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Extracorporeal photopheresis


Extracorporeal photopheresis, also known as extracorporeal photochemotherapy, is a safe immunomodulatory treatment used to treat a growing number of conditions. Originally used to treat Sézary syndrome, a leukemic form of primary cutaneous T cell lymphoma, its use has now been expanded to include acute and chronic graft againsthost disease and other conditions.

There are about 200 eextracorporeal photopheresis units around the world. Treatment protocols vary and optimal treatment protocols have yet to be established.

That thisextracorporeal photopheresis?

meextracorporeal photopheresis use a closed system (where the device performs the entire procedure) or use separate devices for each step. Anticoagulation with heparin or citrate prevents coagulation within the tubing system.

The treatment is often carried out on two consecutive days each month. Response to treatment is evaluated at 3-month intervals. meextracorporeal photopheresis discontinued at 6 months if response is inadequate. The process involves 3 steps and takes 2-4 hours to complete.

Step 1: leukapheresis

This involves drawing blood from the patient, followed by centrifugation to separate and collect the white blood cells (leukocytes)

Step 2: photoactivation

The collected white blood cells are mixed with methoxypsoralen (see PUVA), causing T-lymphocyte cells sensitive to ultraviolet A (UVA) radiation. They are then exposed to UVA rays, which damage diseased cells.

Step 3: reinfusion

The treated white blood cells are infused back into the patient.

How does it work andextracorporeal photopheresis worked?

The mechanism of action of eextracorporeal photopheresis It is not fully understood. Theories on how it may work are:

  • The combination of psoralen and UVA radiation causes apoptosis (programmed cell death) of some of those affected T cells.
  • When it returns to the body, the damaged white blood cells trigger the immune system to recognize antigens on T cells and kill them.
  • less damaged monocytes phagocytize apoptotic T cells, which is an anti-normaltumor reply.
  • Monocytes exposed to radiation convert to dendritic cells that dampen the immune response [1,2].

What are the clinical applications for eextracorporeal photopheresis?

Cutaneous T-cell lymphoma

Cutaneous T-cell lymphoma was the first approved indication for eextracorporeal photopheresis.

Extracorporeal photopheresis it is a first-line treatment for the erythrodermic and leukemic forms of cutaneous T-cell lymphoma, Sézary syndrome.[3] Without treatment, Sézary syndrome has a bad forecast with a median survival of 4 years. The published overall response rate aeextracorporeal photopheresis it is approximately the 43% with a full response of the 10%.[4] The results depend on many factors, including the treatment protocol.

meextracorporeal photopheresis it can also be used in mycosis fungoides, particularly in erythrodermic disease or in advanced stage (Stage III).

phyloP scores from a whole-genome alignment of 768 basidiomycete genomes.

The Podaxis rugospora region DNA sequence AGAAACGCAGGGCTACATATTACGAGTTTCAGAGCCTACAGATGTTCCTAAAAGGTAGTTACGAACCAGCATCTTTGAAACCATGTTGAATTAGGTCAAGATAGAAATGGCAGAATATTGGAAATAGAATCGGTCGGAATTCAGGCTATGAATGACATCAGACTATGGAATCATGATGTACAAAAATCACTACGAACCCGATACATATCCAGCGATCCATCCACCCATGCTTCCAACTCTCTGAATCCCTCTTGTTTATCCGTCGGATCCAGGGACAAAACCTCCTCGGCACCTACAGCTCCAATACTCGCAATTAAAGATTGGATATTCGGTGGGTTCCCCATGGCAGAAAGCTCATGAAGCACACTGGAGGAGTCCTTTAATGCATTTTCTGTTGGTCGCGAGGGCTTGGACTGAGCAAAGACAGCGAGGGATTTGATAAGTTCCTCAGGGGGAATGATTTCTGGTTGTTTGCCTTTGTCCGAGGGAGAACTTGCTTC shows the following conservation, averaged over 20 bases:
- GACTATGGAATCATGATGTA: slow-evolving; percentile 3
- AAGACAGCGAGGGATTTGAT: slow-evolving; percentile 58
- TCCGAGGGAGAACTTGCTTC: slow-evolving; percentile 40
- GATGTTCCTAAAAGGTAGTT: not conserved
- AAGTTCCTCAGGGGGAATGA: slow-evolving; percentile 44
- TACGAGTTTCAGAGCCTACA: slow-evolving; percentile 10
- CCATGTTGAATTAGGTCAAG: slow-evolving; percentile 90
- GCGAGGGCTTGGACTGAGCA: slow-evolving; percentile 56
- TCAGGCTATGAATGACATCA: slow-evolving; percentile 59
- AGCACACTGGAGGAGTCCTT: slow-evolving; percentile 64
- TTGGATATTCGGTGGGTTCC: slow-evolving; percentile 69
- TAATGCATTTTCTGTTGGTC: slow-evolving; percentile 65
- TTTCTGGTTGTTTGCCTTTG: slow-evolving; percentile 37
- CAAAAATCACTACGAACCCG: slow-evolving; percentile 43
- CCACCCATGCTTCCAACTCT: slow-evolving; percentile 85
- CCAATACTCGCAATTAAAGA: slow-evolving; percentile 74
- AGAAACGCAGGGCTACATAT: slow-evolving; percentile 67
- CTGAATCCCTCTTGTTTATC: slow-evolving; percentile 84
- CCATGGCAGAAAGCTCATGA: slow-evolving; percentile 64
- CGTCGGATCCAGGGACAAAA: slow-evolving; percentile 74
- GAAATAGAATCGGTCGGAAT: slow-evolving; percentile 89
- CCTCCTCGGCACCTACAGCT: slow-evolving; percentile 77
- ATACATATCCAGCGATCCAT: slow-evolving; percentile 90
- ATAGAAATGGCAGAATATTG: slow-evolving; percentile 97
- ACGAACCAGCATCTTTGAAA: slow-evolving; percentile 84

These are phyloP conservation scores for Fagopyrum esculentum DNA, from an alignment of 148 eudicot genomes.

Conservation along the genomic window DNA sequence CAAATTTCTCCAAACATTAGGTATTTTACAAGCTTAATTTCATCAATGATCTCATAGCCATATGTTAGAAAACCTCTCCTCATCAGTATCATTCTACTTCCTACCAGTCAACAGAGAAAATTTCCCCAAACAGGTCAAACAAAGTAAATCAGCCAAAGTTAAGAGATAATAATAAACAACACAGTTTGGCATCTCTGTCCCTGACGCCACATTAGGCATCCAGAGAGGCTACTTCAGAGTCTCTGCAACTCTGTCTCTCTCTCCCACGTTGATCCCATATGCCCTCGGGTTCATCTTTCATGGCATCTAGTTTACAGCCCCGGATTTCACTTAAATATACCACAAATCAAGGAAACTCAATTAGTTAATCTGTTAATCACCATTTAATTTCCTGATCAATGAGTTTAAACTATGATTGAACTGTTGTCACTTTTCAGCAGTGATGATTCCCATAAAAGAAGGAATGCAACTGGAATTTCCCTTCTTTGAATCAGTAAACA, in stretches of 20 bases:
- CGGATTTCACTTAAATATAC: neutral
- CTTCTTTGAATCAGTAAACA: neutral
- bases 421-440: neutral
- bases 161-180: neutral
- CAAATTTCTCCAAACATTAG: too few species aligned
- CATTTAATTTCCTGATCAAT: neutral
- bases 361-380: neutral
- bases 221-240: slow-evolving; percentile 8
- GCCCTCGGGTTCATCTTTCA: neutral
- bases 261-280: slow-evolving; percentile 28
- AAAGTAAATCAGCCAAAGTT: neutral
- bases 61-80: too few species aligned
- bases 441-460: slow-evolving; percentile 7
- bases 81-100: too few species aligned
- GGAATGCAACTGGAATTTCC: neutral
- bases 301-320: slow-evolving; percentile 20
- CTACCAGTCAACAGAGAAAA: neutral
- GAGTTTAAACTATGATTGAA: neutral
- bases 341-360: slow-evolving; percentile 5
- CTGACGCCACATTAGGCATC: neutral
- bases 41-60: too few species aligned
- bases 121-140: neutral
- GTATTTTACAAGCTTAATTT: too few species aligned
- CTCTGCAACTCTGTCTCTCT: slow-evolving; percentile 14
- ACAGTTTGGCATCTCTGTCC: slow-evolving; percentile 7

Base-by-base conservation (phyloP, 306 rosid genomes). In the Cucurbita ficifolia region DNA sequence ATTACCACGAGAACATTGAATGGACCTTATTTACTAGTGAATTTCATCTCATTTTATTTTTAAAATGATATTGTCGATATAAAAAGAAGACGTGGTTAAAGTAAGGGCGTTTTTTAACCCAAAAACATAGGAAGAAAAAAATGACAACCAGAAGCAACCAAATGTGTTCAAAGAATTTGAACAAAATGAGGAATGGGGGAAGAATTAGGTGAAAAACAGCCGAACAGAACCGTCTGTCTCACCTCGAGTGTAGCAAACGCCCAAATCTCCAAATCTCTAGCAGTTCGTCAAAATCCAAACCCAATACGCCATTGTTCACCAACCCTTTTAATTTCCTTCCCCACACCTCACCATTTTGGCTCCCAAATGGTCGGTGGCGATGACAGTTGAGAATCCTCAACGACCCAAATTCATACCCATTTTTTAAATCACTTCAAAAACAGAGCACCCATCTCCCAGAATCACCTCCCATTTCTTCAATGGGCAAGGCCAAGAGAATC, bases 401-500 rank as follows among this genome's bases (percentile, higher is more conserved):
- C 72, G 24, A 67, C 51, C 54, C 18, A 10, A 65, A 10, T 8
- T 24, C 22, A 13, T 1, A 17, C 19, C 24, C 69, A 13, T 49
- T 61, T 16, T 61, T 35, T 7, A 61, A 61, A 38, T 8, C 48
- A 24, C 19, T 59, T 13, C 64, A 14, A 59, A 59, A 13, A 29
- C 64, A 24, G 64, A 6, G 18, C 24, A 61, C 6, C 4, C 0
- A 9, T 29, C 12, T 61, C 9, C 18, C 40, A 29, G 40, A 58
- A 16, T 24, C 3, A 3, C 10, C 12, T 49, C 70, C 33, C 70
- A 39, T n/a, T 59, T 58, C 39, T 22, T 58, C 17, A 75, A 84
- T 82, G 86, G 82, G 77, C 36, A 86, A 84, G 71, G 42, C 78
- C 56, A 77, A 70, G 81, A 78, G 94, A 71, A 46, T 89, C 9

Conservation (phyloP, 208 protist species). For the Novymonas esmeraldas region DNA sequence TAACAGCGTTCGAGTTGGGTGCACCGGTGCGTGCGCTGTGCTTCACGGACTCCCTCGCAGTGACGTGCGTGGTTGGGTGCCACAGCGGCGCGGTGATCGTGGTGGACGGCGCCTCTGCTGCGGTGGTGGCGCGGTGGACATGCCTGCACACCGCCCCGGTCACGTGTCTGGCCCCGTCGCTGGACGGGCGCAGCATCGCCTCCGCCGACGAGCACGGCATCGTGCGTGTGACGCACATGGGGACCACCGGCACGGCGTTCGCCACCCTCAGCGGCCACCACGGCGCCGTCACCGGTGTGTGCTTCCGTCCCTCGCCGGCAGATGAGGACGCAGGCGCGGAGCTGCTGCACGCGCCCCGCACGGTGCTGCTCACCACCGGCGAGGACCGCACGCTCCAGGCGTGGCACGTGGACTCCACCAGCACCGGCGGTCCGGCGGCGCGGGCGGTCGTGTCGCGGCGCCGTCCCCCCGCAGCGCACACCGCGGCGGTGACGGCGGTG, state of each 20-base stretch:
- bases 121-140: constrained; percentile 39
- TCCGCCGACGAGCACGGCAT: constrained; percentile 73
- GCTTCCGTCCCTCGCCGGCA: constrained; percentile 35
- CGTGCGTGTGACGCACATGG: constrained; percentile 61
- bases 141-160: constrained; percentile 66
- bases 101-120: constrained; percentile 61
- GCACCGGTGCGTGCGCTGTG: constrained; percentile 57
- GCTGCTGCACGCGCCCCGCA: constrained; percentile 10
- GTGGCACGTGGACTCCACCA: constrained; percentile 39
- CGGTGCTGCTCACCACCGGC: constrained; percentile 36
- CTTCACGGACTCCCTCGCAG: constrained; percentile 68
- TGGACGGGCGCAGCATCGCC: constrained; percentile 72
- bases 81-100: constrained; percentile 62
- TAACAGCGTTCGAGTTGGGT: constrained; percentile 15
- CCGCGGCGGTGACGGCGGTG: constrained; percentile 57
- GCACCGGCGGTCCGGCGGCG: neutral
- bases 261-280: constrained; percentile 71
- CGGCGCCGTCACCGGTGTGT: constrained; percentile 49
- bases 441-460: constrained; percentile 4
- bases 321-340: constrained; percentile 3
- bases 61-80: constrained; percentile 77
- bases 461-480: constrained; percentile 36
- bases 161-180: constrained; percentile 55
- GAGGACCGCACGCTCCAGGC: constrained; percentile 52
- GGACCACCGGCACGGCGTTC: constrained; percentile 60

Graft-versus-host disease

Acute and chronic forms of graft-versus-host disease are potentially serious complications of allogeneic hematopoietic stem cell transplants. First-line treatment is with systemic corticosteroids

meextracorporeal photopheresis it can be considered in approximately 50% of patients with acute graft-versus-host disease unresponsive to corticosteroids. meextracorporeal photopheresis it has been more successful when it started early. The skin has similar response rates to other affected organs.[5] The complete response rate is approximately 80% when skin alone is involved and 60% when hepatic or gastrointestinal involvement is also present.[6] Higher response rates are reported with more frequent treatments.

meextracorporeal photopheresis It is a second-line treatment for chronic graft-versus-host disease. It is used in patients refractory or intolerant to corticosteroids. meextracorporeal photopheresis it does not seem to interfere with the antileukemic effect of the grafted cells. The risk of infection It is also lower than with other immunosuppressive treatments.

Systemic sclerosis

When used early in systemic sclerosis, eextracorporeal photopheresis has been reported to reduce dermal thickness. Internal organ involvement is not helpful.[7]

Other uses for eextracorporeal photopheresis

meextracorporeal photopheresis Benefits have been reported in some patients with:

  • Crohn's disease [8]

  • Solid Organ transplant rejection, particularly heart [9]
  • Systemic lupus erythematosus [10]
  • Atopic dermatitis [11]
  • Pemphigus [12]

  • Type 1 diabetes [13]
  • nephrogenic fibrous dermopathy.

What are the possible side effects of eextracorporeal photopheresis?

meextracorporeal photopheresis it is well tolerated and does not increase the risks of infection. Side effects are rare and mild. These include:

  • Transient drop in blood pressure, causing dizziness during leukapheresis.
  • low grade storm fever 2 to 12 hours after treatment
  • Increased redness or itching of the skin 6 to 8 hours after treatment.
  • Possibly some sensitivity to light after treatment.
  • Thrombocytopenia and anemia.

During the procedure, the medical team must carefully monitor the patient's blood pressure and blood count. From time to time saline It can be given to maintain blood pressure.

Patients taking blood pressure lowering medications should be advised not to take them until after eextracorporeal photopheresis process. Patients with hypertriglyceridemia should be advised to fast before the procedure, as treatment is less effective with high circulation. lipid– Rich blood.

challenges of eextracorporeal photopheresis

Challenges include the availability of eextracorporeal photopheresis, Okay venous access, anticoagulation, low hematocrit and the cost of treatment. Optimal treatment protocols have yet to be established.